Chart of the Week: "To infinity and beyond..."

By Colin Twiggs
March 14, 2020 4:00 a.m. EDT (7:00 p.m. AEDT)

First, please read the Disclaimer.

Woody and Buzz Lightyear, Toy Story

I know that Fed Chairman, Jay Powell, looks more like Woody than Buzz Lightyear but please allow me some leeway.

The New York Times reported Thursday that "something weird is happening on Wall Street, and not just the stock sell-off" :

"...reports from trading desks that many assets that are normally liquid—easy to buy and sell—were freezing up, with securities not trading widely. This was true of the bonds issued by municipalities and major corporations but, more curiously, also of Treasury bonds, normally the bedrock of the global financial system."

Debt markets and even the market in US Treasuries are shuddering. If either of these had to stop working, the entire financial system would collapse.

Tiffany Wilding & Rick Chan at PIMCO provide some background:

"Over the last few days, Treasury market liquidity was strained as a rise in broader market volatility prompted a wave of sales in off-the-run Treasury bonds. These sales were largely driven by investors who use leverage in an effort to amplify the returns of arbitraging the yield spread between Treasury bond yields and other market instruments, including Treasury futures. This wave of sales coupled with general investor outflows from fixed income markets forced the system to absorb a significant amount of bonds in a matter of days."

In short, hedge funds that hold more than $200 billion in highly-leveraged positions in US Treasuries are being forced to liquidate. Financial intermediaries (primary dealers) are unable to cope.

The Fed's balance sheet was already climbing. Earlier in the week, they had announced an additional $75 billion funding injection in repo markets.

Fed Balance Sheet: Total Assets and Excess Reserves on Deposit

On Thursday the Fed brought out the big bazooka, announcing $1.5 trillion in repo funding in an attempt to calm the markets. Their balance sheet is likely to balloon with the latest measures. The previous (2015) high of $4.5 trillion will soon be a distant memory.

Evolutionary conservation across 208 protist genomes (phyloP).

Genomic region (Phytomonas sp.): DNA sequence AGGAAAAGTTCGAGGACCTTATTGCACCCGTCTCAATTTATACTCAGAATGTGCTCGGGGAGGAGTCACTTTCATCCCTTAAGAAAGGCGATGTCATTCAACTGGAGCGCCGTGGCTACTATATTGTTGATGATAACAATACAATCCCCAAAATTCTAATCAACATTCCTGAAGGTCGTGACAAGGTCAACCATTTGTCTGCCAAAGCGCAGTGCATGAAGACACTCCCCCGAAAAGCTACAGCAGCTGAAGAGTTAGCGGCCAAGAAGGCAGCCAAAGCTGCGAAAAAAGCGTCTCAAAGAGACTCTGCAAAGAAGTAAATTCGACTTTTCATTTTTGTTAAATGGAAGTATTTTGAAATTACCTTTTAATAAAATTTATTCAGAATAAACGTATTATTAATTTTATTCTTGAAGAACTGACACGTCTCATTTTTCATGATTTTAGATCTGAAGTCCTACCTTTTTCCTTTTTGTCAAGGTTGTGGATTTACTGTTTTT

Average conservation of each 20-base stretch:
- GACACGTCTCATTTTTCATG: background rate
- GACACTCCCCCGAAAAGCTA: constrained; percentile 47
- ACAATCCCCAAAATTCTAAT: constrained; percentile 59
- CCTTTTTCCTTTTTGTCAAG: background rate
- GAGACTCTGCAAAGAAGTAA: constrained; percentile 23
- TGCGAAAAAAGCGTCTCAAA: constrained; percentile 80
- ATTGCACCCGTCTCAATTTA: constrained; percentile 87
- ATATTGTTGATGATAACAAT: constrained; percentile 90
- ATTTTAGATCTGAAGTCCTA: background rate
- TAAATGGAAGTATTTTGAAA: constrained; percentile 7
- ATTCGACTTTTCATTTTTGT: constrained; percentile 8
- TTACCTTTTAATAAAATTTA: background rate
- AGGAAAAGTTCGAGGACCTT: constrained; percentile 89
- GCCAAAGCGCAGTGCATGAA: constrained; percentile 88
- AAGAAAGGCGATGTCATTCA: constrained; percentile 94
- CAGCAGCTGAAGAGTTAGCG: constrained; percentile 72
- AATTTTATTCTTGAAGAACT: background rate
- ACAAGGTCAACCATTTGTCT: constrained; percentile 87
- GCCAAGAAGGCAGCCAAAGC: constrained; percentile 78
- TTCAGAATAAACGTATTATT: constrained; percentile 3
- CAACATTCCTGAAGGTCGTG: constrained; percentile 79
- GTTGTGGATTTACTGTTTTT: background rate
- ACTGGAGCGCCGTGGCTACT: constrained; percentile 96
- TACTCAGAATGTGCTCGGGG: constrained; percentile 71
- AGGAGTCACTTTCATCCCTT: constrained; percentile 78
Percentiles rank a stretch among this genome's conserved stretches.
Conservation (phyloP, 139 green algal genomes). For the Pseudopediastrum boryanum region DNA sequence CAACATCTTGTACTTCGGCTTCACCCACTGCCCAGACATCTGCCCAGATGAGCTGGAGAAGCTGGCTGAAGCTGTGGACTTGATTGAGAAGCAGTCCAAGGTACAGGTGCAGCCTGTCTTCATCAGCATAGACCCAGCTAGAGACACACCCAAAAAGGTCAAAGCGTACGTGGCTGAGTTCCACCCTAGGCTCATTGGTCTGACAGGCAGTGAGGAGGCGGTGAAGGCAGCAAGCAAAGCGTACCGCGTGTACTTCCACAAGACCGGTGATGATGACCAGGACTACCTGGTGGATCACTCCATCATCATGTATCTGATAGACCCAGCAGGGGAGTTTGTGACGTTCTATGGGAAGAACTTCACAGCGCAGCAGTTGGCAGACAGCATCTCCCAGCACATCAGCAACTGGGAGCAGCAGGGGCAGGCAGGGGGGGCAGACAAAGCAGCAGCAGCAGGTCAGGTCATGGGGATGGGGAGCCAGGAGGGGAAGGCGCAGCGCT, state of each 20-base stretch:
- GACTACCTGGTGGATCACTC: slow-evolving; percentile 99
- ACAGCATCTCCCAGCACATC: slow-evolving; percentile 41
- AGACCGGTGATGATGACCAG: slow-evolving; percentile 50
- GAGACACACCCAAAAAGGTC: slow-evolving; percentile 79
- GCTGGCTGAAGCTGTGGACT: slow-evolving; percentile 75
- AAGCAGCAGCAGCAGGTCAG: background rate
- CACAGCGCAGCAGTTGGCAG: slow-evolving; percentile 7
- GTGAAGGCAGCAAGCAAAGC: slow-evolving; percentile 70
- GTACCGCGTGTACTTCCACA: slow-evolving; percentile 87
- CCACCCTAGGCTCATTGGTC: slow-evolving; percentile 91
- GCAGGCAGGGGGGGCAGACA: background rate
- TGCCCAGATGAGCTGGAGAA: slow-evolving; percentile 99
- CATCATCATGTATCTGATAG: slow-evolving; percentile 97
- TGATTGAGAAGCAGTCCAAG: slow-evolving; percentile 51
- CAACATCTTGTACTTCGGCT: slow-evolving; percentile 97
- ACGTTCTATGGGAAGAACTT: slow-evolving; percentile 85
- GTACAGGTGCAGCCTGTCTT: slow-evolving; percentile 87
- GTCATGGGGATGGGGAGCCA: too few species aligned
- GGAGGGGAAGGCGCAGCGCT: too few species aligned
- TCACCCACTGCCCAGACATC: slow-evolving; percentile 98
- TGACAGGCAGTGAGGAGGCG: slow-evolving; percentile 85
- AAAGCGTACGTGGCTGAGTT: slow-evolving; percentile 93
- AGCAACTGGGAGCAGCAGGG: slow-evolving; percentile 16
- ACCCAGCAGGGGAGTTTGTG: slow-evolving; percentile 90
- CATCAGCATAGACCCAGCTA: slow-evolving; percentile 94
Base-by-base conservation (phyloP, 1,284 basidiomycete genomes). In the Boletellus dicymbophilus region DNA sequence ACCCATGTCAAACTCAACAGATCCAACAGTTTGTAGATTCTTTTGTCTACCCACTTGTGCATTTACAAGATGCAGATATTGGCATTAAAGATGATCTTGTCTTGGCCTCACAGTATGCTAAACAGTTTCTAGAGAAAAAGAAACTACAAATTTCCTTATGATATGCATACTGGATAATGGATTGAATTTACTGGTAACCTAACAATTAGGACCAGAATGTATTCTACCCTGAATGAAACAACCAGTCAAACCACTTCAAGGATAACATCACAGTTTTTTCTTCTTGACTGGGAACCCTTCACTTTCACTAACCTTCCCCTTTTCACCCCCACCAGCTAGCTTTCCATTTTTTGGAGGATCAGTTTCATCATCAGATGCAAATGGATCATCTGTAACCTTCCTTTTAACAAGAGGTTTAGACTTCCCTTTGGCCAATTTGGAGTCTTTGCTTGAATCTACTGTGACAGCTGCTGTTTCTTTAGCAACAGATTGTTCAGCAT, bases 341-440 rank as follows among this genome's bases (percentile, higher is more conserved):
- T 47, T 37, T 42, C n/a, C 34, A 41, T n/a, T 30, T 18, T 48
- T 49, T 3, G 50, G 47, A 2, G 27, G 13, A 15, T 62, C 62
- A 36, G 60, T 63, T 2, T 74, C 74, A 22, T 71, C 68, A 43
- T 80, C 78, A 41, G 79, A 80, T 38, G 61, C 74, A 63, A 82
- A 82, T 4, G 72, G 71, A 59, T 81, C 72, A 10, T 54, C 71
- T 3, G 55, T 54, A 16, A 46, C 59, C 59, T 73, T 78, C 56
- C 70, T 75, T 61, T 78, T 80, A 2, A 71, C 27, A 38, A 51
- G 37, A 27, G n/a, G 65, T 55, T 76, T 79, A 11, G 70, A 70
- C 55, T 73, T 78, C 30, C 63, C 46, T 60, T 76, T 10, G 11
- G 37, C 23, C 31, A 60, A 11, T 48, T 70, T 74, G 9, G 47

The PIMCO pair continue:

"However, these actions ultimately may not be enough. Trading conditions in other markets are also strained. For example, the yield spread of agency mortgage-backed securities (MBS) to the 10-year Treasury is at its widest level since the 2008 financial crisis, according to Bloomberg, suggesting that pressures in that market are hindering the effective transmission of monetary policy.

Furthermore, the issues in the Treasury market may be a preview of broader market strains as businesses and consumers come under more severe duress from COVID-19-related disruptions, and credit fundamentals deteriorate...."

Several market pundits, including former Fed advisor Danielle de Martino Booth are predicting that the Fed will be forced to cut the funds rate to zero and also widen the array of assets purchased. PIMCO suggests this will include mortgage-backed securities (MBS), while others have speculated that it could even extend to equities. Equities are still unlikely. The Bank of Japan is the only major central bank that has gone that far — and ended up owning up to 80% of some ETFs — without achieving any noticeable economic recovery.

Zero interest rates promise not recovery but economic stagnation if the experiences of the BOJ and ECB are anything to go by.

Attempts by the Fed to wind back exposure to the markets have failed. They unleashed the beast but are no longer its master. We are now its slaves and must feed it whenever it cries out for "just a little bit more". There is no way to tame it without prolonged and severe hardship. No other exit strategy.

Unfortunately there is only one dragon-slayer like Paul Volcker born in any generation, and he sadly is gone.

Government response to the #WuhanVirus

Yes Minister

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Colin Twiggs is director of The Patient Investor Pty Ltd, an Authorised Representative (no. 1256439) of MoneySherpa Pty Limited which holds Australian Financial Services Licence No. 451289.

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